E-USOC has a ground station for the tracking of amateur and educational satellites. This station was acquired for educational purposes. Its main objective is to offer internships and final degree projects related to satellites.
A high proportion of amateur satellites operate in the following frequency bands: 144-146 MHz, 435-438 MHz and 1260-1270 MHz. This satellites usually publish their frequencies, allowing the amateur radio community to listen and download data from the satellite.
Having the support and availability of amateur radio stations around the world is a significant advantage for some missions, as the area of coverage between the satellite and land is significantly expanded. This allows the downloading of a larger quantity of data that otherwise wouldn’t be possible with a finite number of ground stations assigned to the mission.
The ground station is composed of the set of antennas, rotor, radio and computer. The antennas chosen are directional, “Yagi” type and have circular polarisation, UHF and VHF respectively. These antennas perform well in satellite operations. They are connected to a LNA (Low Noise Amplifier) with 10-20 dB of gain, and mounted on a fiberglass mast. An ICOM IC 910H radio is responsible for demodulation tasks at reception for the UHF y VHF frequencies, supplying the required power and modulation for transmission of commands.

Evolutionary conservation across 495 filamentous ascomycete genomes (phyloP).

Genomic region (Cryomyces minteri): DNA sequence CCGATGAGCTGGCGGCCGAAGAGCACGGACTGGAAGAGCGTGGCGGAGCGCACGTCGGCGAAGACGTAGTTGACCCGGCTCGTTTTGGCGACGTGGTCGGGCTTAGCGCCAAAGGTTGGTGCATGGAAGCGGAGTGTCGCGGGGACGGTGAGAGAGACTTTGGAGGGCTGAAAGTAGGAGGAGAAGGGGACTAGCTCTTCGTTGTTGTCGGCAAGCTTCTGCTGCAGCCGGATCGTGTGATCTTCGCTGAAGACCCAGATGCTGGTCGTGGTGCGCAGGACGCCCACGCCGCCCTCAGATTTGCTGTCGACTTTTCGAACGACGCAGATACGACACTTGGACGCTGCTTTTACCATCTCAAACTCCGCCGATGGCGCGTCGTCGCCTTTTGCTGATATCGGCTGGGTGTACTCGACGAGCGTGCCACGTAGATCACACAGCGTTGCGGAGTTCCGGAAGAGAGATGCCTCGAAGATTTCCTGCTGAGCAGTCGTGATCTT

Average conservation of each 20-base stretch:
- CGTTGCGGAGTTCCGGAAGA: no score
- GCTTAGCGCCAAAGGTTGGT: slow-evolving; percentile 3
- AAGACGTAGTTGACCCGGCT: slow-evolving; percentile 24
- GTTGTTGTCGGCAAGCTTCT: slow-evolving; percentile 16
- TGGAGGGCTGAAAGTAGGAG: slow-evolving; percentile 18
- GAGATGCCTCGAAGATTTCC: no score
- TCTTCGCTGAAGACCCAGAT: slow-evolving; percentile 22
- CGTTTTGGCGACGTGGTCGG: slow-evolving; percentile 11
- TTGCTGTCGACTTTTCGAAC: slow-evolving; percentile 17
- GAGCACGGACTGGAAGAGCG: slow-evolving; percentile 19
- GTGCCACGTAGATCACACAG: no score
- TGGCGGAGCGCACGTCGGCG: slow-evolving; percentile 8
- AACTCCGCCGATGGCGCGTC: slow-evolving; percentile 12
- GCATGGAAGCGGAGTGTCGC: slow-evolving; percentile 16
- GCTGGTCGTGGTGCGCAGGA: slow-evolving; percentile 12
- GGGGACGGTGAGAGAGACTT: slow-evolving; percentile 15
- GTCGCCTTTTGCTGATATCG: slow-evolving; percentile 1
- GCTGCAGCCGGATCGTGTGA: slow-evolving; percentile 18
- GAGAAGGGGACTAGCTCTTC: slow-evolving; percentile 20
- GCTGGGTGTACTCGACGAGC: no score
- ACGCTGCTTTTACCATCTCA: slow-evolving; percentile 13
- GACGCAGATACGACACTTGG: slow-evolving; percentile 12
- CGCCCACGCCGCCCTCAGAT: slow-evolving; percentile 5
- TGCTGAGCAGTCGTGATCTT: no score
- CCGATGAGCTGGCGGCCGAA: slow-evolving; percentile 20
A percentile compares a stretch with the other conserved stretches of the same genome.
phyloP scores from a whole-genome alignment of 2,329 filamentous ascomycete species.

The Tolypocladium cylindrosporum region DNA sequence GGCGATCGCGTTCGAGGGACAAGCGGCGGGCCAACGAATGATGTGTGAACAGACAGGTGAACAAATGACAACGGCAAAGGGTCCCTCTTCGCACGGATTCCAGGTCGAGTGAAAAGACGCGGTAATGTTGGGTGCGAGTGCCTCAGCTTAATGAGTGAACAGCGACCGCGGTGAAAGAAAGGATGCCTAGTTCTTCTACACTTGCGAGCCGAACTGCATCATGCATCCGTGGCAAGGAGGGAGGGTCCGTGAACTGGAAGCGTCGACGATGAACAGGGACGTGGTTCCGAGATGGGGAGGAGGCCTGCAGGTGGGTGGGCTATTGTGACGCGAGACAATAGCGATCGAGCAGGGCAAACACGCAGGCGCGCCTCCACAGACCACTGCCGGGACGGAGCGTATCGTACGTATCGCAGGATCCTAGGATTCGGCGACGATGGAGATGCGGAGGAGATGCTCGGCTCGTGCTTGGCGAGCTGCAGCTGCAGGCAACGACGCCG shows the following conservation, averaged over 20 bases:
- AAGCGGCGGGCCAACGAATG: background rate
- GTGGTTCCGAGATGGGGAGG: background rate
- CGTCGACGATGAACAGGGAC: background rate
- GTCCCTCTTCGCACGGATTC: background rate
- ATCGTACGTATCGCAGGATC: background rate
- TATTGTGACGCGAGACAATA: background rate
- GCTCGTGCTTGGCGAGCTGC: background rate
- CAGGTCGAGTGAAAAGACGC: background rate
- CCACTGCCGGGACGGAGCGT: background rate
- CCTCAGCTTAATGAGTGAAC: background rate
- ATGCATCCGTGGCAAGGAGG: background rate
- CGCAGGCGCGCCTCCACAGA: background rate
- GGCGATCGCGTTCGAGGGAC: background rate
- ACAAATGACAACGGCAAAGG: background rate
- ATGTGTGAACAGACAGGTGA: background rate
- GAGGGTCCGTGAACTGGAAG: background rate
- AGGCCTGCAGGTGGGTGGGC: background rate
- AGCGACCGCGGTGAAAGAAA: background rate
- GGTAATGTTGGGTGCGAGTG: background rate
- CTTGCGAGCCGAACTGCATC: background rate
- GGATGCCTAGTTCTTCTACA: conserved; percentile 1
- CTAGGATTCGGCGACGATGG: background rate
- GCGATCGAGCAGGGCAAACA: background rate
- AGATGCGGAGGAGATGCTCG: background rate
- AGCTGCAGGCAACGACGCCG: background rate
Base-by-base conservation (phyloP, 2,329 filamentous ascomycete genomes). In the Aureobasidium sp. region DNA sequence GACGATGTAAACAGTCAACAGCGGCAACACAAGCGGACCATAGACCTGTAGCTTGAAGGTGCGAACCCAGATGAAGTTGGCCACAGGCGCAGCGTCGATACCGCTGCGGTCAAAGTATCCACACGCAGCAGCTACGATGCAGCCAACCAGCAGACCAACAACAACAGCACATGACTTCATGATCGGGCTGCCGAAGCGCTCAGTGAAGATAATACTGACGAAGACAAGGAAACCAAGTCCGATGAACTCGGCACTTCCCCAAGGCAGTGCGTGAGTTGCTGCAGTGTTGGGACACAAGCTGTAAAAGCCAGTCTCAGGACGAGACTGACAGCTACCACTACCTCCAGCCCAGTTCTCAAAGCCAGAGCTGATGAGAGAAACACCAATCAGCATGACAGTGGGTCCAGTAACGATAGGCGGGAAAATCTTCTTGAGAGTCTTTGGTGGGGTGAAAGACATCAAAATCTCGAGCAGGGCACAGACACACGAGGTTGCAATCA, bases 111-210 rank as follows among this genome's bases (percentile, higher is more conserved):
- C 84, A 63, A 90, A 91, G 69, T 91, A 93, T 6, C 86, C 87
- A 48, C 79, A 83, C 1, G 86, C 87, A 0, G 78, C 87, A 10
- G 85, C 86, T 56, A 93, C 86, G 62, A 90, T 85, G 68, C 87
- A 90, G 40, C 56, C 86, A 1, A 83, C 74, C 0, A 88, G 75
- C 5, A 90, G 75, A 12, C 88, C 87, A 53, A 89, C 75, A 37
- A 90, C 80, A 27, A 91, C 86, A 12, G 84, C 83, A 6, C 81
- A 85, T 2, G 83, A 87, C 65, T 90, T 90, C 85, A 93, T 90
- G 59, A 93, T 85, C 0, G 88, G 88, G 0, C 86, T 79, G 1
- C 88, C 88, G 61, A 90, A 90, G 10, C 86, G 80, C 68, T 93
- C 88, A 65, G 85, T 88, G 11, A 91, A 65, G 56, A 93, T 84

In order to establish the radio link with directional “Yagi” type antenna it is necessary to use rotors to position and direct them, thus effective satellite tracking can be carried out. The computer must be equipped with a controller that can be handled automatically by software. In this way the tracking is reliable and comfortable for the user.
These devices have been tested to receive telemetry from some educational satellites with different frequencies and modulations -AFSK, BPSK, FSK 9600 bps under the standard G3RUH. They have been part of the active download of the SwissCube mission and in the download of telemetry from the precursor satellites to the QB50 mission.
The station was designed and is used for educational purposes as well. Real time telemetry reading applications have been made possible on the satellite and tracking applications are being developed. Overall, there were two final degree projects done by the Escuela Técnica Superior de Ingenieros Aeronáuticos, one done by the Escuela Técnica Superior de Ingeniería Aeronáutica y del Espacio (ETSIAE) and one by an exchange student from Scotland.
The Association of Small Satellite Tracking is responsible for operating the station under the callsign EA4RCN and it is prepared to support the Qbito mission, the first CubeSat entirely developed by the Polytechnic University of Madrid.